The Keokuk Airport was established and KOKX radio went on the air in 1946.
With baby-boomers filling elementary schools, the new, current Keokuk High School and community college open in 1953.
The old lock built in 1913 became too small for newer, larger barges and was replaced in 1957 with, by far, the largest lock on the Mississippi.

The George M. Verity River Museum was donated to the City of Keokuk in 1961 by the Armco Steel Corporation. The boat was built in Dubuque, Iowa by the U.S. Government in an effort to revive river transportation and move barges from St Louis to St. Paul. The boat was then known as the S.S. Thorpe. In 1940 Armco Steel Corporation bought the boat and put it into service on the Ohio River. They renamed it the George M. Verity after the founder of their company. The museum is still open for tours today.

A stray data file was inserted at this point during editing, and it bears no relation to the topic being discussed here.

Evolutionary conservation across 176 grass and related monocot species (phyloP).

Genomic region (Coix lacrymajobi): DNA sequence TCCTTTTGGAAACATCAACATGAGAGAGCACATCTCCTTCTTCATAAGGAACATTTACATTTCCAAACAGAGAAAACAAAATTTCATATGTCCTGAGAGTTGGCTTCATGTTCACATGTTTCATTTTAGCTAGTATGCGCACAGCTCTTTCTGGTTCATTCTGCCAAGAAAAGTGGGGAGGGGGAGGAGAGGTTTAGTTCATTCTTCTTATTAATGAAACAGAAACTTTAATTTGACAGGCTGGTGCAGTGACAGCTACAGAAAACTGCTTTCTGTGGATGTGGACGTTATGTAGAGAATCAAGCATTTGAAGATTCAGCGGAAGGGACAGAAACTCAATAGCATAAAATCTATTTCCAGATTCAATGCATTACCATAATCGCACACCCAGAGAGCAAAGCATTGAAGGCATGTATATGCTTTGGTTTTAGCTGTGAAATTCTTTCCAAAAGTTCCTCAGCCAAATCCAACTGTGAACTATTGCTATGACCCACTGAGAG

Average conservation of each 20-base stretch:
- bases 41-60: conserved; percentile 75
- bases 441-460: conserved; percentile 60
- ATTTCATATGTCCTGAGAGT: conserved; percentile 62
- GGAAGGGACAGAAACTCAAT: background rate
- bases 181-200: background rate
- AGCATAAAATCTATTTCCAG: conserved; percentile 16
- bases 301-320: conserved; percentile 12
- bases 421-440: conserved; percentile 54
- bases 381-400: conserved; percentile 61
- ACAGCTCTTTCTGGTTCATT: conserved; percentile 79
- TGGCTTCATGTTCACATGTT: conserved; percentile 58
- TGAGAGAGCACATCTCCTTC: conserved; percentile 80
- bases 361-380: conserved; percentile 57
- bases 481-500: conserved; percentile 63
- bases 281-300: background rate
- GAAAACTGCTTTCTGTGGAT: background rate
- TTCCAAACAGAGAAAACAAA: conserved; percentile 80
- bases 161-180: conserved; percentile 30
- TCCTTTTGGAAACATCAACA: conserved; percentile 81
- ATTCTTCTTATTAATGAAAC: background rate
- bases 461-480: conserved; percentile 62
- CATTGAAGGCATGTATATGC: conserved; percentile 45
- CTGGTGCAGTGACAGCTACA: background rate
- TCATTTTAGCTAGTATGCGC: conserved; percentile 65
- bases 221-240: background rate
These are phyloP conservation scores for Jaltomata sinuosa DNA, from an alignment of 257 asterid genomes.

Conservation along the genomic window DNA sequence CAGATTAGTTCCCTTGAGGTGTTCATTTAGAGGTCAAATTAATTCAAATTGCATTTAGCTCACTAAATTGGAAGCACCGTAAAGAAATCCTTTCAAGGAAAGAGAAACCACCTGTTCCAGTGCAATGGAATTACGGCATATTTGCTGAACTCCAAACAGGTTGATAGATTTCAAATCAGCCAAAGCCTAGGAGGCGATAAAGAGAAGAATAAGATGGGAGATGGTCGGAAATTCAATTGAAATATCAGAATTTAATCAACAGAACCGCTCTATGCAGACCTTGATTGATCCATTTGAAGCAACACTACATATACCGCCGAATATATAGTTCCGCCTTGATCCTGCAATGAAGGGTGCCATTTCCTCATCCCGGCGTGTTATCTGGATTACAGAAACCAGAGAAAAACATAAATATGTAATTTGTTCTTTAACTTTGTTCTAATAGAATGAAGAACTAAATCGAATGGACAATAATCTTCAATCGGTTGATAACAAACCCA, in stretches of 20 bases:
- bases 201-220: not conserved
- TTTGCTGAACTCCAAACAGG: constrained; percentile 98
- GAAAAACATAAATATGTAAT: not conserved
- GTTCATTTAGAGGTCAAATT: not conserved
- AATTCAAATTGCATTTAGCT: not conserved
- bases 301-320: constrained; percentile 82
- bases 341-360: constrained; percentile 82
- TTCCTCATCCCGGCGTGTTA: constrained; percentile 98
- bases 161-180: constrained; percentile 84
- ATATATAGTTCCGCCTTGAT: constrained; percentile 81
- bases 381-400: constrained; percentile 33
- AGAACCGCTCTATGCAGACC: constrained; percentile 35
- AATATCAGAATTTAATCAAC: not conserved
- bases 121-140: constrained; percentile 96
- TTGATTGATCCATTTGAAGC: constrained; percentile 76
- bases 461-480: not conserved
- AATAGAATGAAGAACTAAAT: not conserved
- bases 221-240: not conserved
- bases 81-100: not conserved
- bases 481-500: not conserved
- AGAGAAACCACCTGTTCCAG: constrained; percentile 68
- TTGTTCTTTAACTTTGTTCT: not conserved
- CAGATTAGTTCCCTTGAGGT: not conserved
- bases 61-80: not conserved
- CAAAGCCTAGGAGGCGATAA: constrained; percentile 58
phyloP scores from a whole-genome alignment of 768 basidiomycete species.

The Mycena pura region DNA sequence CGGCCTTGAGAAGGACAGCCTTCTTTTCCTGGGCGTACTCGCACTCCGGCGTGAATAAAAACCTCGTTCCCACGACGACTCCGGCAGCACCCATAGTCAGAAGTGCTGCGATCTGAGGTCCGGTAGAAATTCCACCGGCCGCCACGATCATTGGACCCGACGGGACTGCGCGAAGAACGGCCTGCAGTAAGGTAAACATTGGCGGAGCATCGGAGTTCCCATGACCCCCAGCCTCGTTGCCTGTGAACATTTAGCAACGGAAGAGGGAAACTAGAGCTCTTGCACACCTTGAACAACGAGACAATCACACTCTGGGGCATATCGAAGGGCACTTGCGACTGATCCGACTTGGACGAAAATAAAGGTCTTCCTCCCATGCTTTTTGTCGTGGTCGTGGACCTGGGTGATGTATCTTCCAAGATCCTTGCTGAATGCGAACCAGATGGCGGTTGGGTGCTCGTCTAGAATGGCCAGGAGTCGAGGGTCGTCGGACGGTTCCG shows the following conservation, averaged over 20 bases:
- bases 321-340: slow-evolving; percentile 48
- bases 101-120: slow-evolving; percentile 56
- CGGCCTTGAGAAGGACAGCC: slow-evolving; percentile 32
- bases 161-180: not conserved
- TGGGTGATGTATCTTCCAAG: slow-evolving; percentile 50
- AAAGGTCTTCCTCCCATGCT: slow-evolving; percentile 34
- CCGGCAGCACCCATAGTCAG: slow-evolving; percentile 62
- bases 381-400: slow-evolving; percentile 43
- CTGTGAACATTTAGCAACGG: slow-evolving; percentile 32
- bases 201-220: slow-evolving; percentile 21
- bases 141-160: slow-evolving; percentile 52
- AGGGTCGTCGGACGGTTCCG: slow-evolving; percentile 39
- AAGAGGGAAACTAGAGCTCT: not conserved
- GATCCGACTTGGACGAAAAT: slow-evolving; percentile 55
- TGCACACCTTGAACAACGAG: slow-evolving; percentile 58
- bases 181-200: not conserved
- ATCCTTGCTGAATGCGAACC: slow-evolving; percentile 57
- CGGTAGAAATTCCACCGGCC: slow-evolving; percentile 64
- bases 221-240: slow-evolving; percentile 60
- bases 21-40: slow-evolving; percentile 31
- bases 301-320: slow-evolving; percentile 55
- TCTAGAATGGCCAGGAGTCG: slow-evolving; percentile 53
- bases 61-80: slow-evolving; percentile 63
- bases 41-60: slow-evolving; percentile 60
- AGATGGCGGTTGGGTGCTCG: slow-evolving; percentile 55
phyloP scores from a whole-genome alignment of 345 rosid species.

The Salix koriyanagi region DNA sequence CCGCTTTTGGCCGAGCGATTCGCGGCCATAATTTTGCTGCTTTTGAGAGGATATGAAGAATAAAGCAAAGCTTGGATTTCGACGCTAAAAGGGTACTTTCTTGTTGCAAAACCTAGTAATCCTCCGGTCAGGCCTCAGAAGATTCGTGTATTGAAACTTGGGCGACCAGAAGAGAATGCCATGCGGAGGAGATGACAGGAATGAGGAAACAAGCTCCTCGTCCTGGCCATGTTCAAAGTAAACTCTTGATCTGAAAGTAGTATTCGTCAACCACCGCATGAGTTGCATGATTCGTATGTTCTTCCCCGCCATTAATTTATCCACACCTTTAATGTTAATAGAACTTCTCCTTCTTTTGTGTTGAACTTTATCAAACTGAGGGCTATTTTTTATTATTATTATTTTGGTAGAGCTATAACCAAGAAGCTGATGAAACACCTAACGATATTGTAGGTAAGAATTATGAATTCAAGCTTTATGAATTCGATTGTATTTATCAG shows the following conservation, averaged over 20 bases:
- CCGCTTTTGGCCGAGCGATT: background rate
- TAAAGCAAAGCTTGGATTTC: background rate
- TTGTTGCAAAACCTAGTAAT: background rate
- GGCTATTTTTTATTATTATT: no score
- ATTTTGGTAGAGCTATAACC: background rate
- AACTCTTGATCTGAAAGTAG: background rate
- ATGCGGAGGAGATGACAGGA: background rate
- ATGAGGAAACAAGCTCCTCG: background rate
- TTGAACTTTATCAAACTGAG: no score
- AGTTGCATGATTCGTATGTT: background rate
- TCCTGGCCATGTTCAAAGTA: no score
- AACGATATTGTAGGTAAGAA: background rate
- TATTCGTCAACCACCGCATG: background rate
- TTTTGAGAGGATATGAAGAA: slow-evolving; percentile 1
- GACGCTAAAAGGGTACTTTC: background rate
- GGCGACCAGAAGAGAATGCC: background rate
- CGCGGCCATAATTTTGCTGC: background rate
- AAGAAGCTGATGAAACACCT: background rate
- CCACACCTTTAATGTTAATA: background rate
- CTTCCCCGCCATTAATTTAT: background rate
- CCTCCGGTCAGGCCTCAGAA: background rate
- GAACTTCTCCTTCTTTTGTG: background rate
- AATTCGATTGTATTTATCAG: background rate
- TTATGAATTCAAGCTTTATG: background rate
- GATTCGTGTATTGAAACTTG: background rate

The new Keokuk Public Library opened in 1962, largely the gift of the Huiskamp family.

Fires and outright structural collapses in Keokuk’s old downtown caused the Chamber of Commerce to suggest urban renewal that resulted in the building of Keosippi Mall in 1963. This photo is of the razing of homes on Morgan Street. Many historic buildings had to be destroyed in this era due to the eroding elements of time.

1981 saw the completion of Keokuk Area Hospital’s new facility, and the beginning of Kindustry Park.
The old double-decker bridge was replaced in 1985 by a wider bridge that would not have to be opened for river traffic to pass. The old bridge is still used for railroad traffic. The upper part of the Keokuk side of the bridge is now an observation deck overlooking the Mississippi and lower side of the lock, dam and power plant.
Keokuk’s Sesquicentennial is celebrated in 1997 and the city works toward a prosperous tomorrow.

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